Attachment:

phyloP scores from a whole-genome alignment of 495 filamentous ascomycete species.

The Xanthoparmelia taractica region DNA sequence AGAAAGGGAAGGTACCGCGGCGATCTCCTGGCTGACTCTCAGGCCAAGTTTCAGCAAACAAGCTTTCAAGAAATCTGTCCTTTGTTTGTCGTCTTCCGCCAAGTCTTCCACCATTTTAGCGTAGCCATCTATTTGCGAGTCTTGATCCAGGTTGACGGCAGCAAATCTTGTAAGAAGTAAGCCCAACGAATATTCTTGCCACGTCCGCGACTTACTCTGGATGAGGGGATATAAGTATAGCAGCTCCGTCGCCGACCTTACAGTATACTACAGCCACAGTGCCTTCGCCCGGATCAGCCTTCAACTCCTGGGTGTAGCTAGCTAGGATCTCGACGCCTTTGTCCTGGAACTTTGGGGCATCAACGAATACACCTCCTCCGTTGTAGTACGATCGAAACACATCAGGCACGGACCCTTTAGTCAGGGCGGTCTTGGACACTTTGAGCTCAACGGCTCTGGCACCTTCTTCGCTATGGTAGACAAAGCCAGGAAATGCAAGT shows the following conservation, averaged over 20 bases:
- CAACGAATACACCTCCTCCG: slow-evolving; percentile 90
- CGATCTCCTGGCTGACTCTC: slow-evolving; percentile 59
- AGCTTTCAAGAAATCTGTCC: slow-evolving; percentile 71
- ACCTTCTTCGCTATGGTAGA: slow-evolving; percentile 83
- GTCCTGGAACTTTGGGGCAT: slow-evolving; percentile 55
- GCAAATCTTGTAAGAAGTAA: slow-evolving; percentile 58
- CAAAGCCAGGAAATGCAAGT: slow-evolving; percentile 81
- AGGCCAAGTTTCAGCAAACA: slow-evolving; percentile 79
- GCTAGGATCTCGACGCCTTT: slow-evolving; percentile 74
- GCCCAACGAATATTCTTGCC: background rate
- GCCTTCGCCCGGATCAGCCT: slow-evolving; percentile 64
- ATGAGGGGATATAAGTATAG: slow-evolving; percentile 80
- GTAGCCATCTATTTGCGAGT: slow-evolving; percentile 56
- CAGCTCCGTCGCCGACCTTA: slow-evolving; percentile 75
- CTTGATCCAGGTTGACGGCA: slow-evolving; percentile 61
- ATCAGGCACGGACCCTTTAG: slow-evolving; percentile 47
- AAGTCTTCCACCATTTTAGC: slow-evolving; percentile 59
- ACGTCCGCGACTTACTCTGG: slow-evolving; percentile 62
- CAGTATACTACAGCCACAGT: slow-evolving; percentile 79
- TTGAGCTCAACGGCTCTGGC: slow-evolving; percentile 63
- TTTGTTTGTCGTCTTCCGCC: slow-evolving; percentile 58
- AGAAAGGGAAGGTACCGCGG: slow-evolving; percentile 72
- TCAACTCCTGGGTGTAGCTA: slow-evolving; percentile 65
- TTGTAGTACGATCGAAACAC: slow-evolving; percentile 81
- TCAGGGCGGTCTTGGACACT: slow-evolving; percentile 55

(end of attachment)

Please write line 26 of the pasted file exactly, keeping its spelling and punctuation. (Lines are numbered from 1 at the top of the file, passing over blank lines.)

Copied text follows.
- TTGTAGTACGATCGAAACAC: slow-evolving; percentile 81